Study: SC residents eager to vote, hesitant to act

South Carolinians are among the most likely to vote, but among the least likely to take action after they cast their ballots, according to a new study.

Beaufort Mayor Billy Keyserling said he thinks he knows why civic engagement ends for many in the Palmetto State as soon as they leave the voting booth.

"I know people are frustrated; I know they have not seen good examples of people in public life nationally, and they're turned off to the riff-raff," Keyserling said. "The bottom line is that people don't feel the issues that affect them day-to-day are being addressed."

"But that's not the case," he added.

Among the 50 states, South Carolina ranks 13th in voter registration, 14th in voter turnout for the 2010 mid-term elections and 19th in turnout for the 2012 presidential election, according to the study released last week by the University of South Carolina Upstate and the National Conference on Citizenship.

However, South Carolina ranks among the bottom four states in other forms of political activism, such as boycotting products and contacting public officials.

That so many South Carolinians vote -- at least relative to the rest of the country -- suggests local officials and elections offices are successful in swaying new voters, according to Marie Smalls, director of Beaufort County Elections and Registration.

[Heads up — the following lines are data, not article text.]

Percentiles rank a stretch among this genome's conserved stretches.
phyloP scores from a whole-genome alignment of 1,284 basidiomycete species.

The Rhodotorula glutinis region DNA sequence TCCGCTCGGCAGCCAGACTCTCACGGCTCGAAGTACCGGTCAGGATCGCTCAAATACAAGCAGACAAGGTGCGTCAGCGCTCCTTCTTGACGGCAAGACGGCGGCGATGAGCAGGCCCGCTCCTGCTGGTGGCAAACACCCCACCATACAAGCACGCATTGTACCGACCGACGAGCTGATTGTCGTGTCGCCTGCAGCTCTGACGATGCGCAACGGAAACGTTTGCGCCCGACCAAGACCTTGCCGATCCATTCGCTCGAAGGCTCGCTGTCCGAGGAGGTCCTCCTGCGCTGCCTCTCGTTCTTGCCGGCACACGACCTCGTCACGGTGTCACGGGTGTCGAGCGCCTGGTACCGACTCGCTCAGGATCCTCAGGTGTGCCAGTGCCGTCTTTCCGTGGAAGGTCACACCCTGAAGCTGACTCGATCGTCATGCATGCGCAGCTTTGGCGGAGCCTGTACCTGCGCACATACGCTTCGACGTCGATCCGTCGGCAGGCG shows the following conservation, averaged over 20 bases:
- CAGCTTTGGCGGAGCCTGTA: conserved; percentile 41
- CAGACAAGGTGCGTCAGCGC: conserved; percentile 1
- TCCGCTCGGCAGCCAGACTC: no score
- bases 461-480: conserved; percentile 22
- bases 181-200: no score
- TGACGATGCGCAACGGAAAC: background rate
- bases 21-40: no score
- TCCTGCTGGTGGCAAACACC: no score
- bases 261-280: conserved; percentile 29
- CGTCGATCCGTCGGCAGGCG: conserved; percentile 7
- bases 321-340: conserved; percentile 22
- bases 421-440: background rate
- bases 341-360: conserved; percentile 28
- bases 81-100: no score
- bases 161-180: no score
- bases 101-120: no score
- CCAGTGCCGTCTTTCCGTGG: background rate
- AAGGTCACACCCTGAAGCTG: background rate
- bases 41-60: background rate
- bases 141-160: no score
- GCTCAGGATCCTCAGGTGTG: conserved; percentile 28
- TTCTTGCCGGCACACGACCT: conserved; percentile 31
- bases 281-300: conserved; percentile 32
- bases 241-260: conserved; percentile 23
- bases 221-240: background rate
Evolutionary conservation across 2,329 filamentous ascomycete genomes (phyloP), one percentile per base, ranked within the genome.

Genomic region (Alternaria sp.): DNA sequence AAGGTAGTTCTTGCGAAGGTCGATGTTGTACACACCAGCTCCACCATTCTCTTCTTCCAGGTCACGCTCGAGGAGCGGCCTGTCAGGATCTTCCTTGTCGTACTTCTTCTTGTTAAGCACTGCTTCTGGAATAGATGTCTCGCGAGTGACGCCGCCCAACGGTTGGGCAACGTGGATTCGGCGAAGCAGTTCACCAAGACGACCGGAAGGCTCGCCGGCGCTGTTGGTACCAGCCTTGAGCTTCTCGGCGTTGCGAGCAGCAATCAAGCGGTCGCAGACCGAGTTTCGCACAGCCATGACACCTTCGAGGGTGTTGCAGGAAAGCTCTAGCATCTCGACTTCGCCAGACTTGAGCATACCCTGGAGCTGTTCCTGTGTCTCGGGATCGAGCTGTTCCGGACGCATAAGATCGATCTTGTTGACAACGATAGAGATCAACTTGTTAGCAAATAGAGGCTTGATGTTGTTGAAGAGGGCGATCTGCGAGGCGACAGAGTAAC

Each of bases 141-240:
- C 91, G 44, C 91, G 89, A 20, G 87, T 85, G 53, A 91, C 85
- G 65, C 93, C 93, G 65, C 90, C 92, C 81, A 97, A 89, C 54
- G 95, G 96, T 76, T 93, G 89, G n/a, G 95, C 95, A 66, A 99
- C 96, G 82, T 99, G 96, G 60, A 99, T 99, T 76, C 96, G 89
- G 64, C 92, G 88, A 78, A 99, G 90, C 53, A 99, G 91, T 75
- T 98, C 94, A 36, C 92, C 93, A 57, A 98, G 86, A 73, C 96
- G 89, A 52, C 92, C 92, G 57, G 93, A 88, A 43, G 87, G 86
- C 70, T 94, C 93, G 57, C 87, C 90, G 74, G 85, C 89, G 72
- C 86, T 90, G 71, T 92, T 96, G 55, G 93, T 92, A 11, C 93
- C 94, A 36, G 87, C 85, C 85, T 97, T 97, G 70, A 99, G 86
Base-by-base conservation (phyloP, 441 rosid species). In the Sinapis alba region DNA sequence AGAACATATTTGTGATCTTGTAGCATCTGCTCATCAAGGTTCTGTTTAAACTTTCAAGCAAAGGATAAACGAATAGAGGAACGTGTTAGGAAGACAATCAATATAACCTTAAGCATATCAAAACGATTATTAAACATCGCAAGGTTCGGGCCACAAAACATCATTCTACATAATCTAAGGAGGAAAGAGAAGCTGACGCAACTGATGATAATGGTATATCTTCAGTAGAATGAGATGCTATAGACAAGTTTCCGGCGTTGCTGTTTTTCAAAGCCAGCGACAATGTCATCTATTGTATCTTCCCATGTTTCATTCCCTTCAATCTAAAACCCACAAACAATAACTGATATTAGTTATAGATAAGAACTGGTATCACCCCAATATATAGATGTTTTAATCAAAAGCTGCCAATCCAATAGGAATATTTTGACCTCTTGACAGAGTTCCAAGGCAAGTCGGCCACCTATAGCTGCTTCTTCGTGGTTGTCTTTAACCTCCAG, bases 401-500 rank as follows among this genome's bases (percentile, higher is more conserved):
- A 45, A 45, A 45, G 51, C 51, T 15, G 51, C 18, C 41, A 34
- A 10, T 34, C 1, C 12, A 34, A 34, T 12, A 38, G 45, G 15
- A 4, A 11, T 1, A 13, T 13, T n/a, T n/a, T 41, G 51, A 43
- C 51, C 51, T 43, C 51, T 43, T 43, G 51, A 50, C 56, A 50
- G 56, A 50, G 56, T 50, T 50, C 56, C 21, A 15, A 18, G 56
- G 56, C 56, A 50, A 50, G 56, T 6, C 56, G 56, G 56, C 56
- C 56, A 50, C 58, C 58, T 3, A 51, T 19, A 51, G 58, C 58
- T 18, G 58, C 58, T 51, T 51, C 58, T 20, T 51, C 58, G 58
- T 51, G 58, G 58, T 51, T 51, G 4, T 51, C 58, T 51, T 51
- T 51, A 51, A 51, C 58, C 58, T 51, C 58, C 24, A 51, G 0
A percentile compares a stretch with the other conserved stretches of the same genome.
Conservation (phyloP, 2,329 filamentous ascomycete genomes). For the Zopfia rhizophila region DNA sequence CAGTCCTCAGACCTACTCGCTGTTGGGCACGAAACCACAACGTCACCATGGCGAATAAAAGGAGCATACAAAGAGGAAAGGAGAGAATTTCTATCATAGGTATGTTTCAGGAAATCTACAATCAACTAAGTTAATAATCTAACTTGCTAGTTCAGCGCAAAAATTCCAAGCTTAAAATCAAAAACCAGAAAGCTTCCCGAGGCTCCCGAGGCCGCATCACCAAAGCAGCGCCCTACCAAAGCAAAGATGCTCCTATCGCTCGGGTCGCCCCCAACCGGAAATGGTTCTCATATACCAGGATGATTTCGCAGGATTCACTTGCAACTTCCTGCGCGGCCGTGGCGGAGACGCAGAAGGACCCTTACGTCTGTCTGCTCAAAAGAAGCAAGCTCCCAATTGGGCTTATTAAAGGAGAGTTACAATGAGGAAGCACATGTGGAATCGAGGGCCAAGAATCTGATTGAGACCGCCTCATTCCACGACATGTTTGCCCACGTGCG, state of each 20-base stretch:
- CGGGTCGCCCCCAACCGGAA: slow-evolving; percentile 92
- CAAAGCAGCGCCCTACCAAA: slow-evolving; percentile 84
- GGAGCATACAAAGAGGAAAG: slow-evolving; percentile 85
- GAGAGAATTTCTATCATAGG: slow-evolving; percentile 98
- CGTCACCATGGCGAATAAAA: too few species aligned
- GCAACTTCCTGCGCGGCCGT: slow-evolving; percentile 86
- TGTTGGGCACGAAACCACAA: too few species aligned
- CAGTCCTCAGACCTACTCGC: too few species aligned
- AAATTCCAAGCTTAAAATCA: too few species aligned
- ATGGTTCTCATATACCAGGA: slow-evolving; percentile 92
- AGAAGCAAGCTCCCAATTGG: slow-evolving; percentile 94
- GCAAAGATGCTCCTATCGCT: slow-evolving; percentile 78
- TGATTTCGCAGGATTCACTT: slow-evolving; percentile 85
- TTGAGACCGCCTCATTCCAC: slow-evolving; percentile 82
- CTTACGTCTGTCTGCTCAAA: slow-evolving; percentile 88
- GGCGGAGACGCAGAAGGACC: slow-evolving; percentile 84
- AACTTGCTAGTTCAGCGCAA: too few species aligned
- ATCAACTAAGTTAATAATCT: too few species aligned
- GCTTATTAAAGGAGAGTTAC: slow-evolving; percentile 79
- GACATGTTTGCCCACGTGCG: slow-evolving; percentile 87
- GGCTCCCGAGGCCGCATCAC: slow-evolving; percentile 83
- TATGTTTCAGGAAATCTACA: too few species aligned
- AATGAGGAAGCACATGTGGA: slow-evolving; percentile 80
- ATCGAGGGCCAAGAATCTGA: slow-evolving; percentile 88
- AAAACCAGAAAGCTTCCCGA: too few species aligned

During the 2012 presidential election, South Carolina ranked sixth in the nation for turnout among voters between 18 and 29 years old, according to the study.

However, young voters' civic engagement paralleled the state's overall trends, dropping off sharply after casting their ballots, according to the study. These voters ranked among the bottom 15 states in discussing politics several times a week, exchanging favors with neighbors and belonging to an organization, according to the study.

Those results show there is still substantial work to be done to turn those repeat voters into repeat public participants outside the polls, Smalls and Keyserling said.

Whether it's visiting with local clubs or signing up new and more faces to civic advisory boards, public officials need to do more to draw members of the public into its processes, election year or not, Keyserling said.

"It's a double-edged sword. The candidates have a responsibility, and the voters have a responsibility," Smalls added. "But it's like they say, you can lead a horse to water, but you can't make it drink."

Follow reporter Zach Murdock at twitter.com/IPBG_Zach.

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